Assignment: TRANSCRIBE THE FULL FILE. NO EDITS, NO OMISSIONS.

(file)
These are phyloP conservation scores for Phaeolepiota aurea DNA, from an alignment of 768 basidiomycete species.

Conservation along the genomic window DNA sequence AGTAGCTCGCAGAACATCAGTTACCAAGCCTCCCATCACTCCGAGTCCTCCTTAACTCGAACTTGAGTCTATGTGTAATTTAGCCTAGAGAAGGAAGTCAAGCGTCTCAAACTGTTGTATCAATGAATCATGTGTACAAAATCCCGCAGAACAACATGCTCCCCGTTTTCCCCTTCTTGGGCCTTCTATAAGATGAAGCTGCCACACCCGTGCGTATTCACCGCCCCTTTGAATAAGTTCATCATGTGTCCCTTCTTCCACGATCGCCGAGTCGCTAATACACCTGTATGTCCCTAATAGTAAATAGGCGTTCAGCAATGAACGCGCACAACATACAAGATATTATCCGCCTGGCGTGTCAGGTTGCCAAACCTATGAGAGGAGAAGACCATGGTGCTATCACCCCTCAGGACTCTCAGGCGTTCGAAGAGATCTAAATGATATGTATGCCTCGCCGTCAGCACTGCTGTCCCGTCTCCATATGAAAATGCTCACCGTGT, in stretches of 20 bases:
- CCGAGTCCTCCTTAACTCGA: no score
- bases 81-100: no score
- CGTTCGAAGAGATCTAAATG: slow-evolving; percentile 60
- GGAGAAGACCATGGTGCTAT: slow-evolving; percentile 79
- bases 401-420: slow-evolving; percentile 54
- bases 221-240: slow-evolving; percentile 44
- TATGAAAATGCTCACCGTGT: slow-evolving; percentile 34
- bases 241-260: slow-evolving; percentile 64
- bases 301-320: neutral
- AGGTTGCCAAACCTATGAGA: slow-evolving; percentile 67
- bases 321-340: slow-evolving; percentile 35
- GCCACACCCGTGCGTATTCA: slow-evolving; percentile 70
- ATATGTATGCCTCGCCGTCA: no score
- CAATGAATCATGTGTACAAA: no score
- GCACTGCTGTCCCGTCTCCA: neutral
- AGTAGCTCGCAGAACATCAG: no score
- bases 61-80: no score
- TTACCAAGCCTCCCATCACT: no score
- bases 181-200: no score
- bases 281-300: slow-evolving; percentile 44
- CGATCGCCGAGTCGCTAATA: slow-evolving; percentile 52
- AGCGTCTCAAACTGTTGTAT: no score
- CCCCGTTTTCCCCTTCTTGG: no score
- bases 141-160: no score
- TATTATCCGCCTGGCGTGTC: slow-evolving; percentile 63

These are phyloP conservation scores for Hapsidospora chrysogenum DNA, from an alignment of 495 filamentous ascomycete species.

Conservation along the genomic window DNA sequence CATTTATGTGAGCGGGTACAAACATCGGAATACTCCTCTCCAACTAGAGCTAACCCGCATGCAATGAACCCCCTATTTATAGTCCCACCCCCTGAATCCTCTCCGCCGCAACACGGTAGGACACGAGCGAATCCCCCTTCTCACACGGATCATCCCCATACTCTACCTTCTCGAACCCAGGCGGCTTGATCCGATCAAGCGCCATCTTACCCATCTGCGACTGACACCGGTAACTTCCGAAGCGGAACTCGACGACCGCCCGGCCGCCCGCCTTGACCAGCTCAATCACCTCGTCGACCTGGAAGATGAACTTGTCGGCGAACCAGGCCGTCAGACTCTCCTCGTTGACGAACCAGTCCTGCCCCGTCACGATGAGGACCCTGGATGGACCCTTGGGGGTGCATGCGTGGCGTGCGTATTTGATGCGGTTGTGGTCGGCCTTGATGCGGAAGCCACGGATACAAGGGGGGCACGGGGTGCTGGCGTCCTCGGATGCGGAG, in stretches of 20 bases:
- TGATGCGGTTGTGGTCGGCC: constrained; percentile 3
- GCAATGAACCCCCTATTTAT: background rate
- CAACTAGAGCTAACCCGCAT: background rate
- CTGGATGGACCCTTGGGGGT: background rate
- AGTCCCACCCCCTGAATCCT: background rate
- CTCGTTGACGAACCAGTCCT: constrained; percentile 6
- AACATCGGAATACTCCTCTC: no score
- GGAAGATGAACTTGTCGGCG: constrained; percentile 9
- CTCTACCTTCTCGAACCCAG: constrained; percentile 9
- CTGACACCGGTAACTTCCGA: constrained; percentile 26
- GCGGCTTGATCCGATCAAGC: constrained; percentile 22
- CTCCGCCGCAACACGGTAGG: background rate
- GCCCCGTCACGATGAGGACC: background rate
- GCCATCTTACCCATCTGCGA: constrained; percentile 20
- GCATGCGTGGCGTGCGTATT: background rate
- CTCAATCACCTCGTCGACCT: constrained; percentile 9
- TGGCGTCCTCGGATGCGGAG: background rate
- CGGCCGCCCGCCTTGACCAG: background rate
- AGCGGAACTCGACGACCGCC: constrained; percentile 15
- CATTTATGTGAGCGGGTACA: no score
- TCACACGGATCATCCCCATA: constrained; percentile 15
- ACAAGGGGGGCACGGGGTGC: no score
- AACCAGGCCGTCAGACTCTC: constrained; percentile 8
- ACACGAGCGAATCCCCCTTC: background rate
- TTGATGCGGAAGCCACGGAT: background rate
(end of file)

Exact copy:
These are phyloP conservation scores for Phaeolepiota aurea DNA, from an alignment of 768 basidiomycete species.

Conservation along the genomic window DNA sequence AGTAGCTCGCAGAACATCAGTTACCAAGCCTCCCATCACTCCGAGTCCTCCTTAACTCGAACTTGAGTCTATGTGTAATTTAGCCTAGAGAAGGAAGTCAAGCGTCTCAAACTGTTGTATCAATGAATCATGTGTACAAAATCCCGCAGAACAACATGCTCCCCGTTTTCCCCTTCTTGGGCCTTCTATAAGATGAAGCTGCCACACCCGTGCGTATTCACCGCCCCTTTGAATAAGTTCATCATGTGTCCCTTCTTCCACGATCGCCGAGTCGCTAATACACCTGTATGTCCCTAATAGTAAATAGGCGTTCAGCAATGAACGCGCACAACATACAAGATATTATCCGCCTGGCGTGTCAGGTTGCCAAACCTATGAGAGGAGAAGACCATGGTGCTATCACCCCTCAGGACTCTCAGGCGTTCGAAGAGATCTAAATGATATGTATGCCTCGCCGTCAGCACTGCTGTCCCGTCTCCATATGAAAATGCTCACCGTGT, in stretches of 20 bases:
- CCGAGTCCTCCTTAACTCGA: no score
- bases 81-100: no score
- CGTTCGAAGAGATCTAAATG: slow-evolving; percentile 60
- GGAGAAGACCATGGTGCTAT: slow-evolving; percentile 79
- bases 401-420: slow-evolving; percentile 54
- bases 221-240: slow-evolving; percentile 44
- TATGAAAATGCTCACCGTGT: slow-evolving; percentile 34
- bases 241-260: slow-evolving; percentile 64
- bases 301-320: neutral
- AGGTTGCCAAACCTATGAGA: slow-evolving; percentile 67
- bases 321-340: slow-evolving; percentile 35
- GCCACACCCGTGCGTATTCA: slow-evolving; percentile 70
- ATATGTATGCCTCGCCGTCA: no score
- CAATGAATCATGTGTACAAA: no score
- GCACTGCTGTCCCGTCTCCA: neutral
- AGTAGCTCGCAGAACATCAG: no score
- bases 61-80: no score
- TTACCAAGCCTCCCATCACT: no score
- bases 181-200: no score
- bases 281-300: slow-evolving; percentile 44
- CGATCGCCGAGTCGCTAATA: slow-evolving; percentile 52
- AGCGTCTCAAACTGTTGTAT: no score
- CCCCGTTTTCCCCTTCTTGG: no score
- bases 141-160: no score
- TATTATCCGCCTGGCGTGTC: slow-evolving; percentile 63

These are phyloP conservation scores for Hapsidospora chrysogenum DNA, from an alignment of 495 filamentous ascomycete species.

Conservation along the genomic window DNA sequence CATTTATGTGAGCGGGTACAAACATCGGAATACTCCTCTCCAACTAGAGCTAACCCGCATGCAATGAACCCCCTATTTATAGTCCCACCCCCTGAATCCTCTCCGCCGCAACACGGTAGGACACGAGCGAATCCCCCTTCTCACACGGATCATCCCCATACTCTACCTTCTCGAACCCAGGCGGCTTGATCCGATCAAGCGCCATCTTACCCATCTGCGACTGACACCGGTAACTTCCGAAGCGGAACTCGACGACCGCCCGGCCGCCCGCCTTGACCAGCTCAATCACCTCGTCGACCTGGAAGATGAACTTGTCGGCGAACCAGGCCGTCAGACTCTCCTCGTTGACGAACCAGTCCTGCCCCGTCACGATGAGGACCCTGGATGGACCCTTGGGGGTGCATGCGTGGCGTGCGTATTTGATGCGGTTGTGGTCGGCCTTGATGCGGAAGCCACGGATACAAGGGGGGCACGGGGTGCTGGCGTCCTCGGATGCGGAG, in stretches of 20 bases:
- TGATGCGGTTGTGGTCGGCC: constrained; percentile 3
- GCAATGAACCCCCTATTTAT: background rate
- CAACTAGAGCTAACCCGCAT: background rate
- CTGGATGGACCCTTGGGGGT: background rate
- AGTCCCACCCCCTGAATCCT: background rate
- CTCGTTGACGAACCAGTCCT: constrained; percentile 6
- AACATCGGAATACTCCTCTC: no score
- GGAAGATGAACTTGTCGGCG: constrained; percentile 9
- CTCTACCTTCTCGAACCCAG: constrained; percentile 9
- CTGACACCGGTAACTTCCGA: constrained; percentile 26
- GCGGCTTGATCCGATCAAGC: constrained; percentile 22
- CTCCGCCGCAACACGGTAGG: background rate
- GCCCCGTCACGATGAGGACC: background rate
- GCCATCTTACCCATCTGCGA: constrained; percentile 20
- GCATGCGTGGCGTGCGTATT: background rate
- CTCAATCACCTCGTCGACCT: constrained; percentile 9
- TGGCGTCCTCGGATGCGGAG: background rate
- CGGCCGCCCGCCTTGACCAG: background rate
- AGCGGAACTCGACGACCGCC: constrained; percentile 15
- CATTTATGTGAGCGGGTACA: no score
- TCACACGGATCATCCCCATA: constrained; percentile 15
- ACAAGGGGGGCACGGGGTGC: no score
- AACCAGGCCGTCAGACTCTC: constrained; percentile 8
- ACACGAGCGAATCCCCCTTC: background rate
- TTGATGCGGAAGCCACGGAT: background rate